April 1 is the deadline for changing Medicare health plans. After April Fool’s Day, you will be locked in to your current plan for the rest of the calendar year.
Judging by the ads on TV and in the newspaper, private insurers are making one last big push to sign on enrollees. Don’t give in to pressure. Do your homework, but don’t procrastinate, if you are not satisfied with your current plan.
Medicare is complicated, even the pros admit that, but there are places you can go to get help.
The Medicare Rights Center, a national non-profit consumer service organization that works to ensure access to affordable health care for older adults and people with disabilities, is a good place to start.
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The center offers Medicare Interactive Counselor, an independent, online resource that provides easy-to-understand answers to questions about Medicare. To learn more, go to Medicare Interactive Counselor at www.medicare interactive.org.
Paul Precht, the center’s director of policy and communications advises seniors to not sign up for coverage they don’t understand.
For starters Precht offered some general rules about the types of changes Medicare recipients can make before April 1:
A person who is enrolled in a Medicare private health plan with drug coverage (like an HMO or PPO) can switch to another that also offers drug coverage. They can also switch to Original Medicare with a stand-alone drug plan. If someone has Original Medicare with a stand-alone drug plan, they can switch to a Medicare private health plan with drug coverage. They cannot, however, add or drop the Medicare drug benefit (Part D) and they cannot switch from one stand-alone prescription drug plan to another one. Most people with Medicare will not be able to change their health plan again until 2010.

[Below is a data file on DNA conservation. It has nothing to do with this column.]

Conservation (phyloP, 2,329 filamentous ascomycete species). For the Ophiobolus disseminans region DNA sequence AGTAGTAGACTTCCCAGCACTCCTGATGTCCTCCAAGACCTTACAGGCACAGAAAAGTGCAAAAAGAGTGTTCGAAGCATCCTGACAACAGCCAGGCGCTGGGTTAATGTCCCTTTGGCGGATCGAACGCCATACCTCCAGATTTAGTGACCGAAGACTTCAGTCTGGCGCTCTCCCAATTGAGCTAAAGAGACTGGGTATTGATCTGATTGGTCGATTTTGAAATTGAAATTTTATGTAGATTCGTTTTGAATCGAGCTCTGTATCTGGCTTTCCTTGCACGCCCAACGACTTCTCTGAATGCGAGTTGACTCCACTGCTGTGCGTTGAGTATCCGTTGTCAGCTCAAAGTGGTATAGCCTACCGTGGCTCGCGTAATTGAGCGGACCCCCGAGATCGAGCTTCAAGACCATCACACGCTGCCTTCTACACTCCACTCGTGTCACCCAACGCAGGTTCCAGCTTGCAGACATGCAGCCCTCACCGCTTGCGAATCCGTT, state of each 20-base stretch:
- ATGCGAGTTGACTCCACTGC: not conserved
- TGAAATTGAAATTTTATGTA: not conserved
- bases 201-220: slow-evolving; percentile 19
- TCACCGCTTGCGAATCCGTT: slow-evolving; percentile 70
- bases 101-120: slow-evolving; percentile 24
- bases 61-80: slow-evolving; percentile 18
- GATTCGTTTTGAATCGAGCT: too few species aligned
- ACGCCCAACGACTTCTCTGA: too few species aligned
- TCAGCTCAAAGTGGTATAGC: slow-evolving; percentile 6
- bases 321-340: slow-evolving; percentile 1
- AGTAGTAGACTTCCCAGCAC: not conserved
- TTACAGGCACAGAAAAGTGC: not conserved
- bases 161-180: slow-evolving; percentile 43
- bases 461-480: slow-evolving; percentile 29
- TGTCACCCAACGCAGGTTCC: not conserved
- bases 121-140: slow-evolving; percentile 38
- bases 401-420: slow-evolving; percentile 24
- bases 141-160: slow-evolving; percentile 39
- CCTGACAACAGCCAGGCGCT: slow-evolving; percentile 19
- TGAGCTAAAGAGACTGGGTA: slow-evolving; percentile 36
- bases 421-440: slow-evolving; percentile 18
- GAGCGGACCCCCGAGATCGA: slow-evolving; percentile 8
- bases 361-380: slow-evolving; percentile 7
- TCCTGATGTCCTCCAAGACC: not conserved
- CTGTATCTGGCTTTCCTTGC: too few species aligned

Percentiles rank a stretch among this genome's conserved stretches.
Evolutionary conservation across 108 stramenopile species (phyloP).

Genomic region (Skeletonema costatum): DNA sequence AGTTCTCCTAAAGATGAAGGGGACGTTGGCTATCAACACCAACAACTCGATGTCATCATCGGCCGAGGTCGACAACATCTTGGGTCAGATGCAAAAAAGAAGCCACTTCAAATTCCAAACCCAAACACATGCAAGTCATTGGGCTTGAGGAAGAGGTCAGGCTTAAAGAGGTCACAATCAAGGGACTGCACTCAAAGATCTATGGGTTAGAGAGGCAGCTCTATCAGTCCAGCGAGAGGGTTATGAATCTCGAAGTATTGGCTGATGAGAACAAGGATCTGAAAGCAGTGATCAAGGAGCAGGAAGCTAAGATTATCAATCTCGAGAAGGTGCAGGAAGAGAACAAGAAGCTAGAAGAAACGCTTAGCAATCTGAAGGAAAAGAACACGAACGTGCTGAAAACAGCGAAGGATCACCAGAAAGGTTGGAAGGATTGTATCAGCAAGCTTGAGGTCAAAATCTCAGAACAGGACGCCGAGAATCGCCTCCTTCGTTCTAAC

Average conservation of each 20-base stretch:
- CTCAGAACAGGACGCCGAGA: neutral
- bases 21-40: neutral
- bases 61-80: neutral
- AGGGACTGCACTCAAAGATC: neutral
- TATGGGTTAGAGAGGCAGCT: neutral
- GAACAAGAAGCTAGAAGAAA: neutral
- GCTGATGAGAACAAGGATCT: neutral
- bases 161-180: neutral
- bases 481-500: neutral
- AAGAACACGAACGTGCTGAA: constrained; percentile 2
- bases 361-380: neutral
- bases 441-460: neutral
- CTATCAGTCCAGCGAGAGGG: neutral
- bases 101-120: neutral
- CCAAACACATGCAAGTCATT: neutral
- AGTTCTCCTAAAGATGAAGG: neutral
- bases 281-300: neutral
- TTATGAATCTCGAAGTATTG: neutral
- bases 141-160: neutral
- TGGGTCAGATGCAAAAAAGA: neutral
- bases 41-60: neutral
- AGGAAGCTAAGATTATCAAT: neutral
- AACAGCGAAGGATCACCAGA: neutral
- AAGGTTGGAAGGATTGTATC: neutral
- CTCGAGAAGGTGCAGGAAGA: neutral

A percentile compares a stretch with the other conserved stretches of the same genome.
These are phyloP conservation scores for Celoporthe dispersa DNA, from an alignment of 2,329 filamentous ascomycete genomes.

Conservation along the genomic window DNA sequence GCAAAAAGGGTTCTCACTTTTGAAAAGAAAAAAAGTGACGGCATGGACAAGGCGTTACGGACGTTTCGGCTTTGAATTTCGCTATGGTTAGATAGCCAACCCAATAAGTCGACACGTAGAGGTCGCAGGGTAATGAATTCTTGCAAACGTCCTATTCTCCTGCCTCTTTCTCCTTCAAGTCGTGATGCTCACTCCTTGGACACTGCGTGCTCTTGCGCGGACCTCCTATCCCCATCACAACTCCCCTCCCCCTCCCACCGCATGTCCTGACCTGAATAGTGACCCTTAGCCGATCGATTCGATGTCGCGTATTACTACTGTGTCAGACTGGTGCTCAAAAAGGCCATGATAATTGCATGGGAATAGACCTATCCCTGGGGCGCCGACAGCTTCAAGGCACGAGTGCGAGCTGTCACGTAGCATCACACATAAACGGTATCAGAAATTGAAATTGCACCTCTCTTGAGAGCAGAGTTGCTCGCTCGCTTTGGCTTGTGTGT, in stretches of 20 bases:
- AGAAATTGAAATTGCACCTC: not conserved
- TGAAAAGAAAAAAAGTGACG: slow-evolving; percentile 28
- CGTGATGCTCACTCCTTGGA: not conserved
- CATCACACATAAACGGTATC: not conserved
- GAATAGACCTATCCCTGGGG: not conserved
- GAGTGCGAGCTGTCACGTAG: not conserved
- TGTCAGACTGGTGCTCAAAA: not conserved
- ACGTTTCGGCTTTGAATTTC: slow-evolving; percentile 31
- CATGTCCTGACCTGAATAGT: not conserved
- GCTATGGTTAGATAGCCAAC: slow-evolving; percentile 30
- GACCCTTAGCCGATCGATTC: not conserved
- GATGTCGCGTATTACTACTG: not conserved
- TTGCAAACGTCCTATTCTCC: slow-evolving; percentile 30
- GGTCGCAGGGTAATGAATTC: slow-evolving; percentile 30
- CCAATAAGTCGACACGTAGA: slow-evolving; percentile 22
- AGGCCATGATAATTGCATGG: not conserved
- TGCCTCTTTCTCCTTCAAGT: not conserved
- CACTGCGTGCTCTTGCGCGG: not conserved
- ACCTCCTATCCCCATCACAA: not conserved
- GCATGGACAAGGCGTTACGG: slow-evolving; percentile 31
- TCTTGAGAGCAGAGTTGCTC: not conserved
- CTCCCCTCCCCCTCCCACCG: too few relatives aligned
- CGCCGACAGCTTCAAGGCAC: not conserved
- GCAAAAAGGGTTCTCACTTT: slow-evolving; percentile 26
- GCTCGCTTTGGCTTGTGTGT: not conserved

If you are considering changing plans, Precht recommends asking the following:
n How much is the premium?
n Does the plan have an annual limit on how much you would pay out of pocket for medical care? How much is the limit and does it cover all services?
n Will I be able to use the doctors, hospital and other medical providers I want?
n Does the plan cover the prescription drugs I take at a cost I can afford without restrictions?
Keep in mind that benefits offered through private health plans are not standardized. Some plans can leave you on the hook for higher bills if you get sick, Precht warns.
If you have questions, don’t try to work this conundrum out by yourself. Ask for help.
Donna Wright, health and social services reporter, can be reached at 745-7049.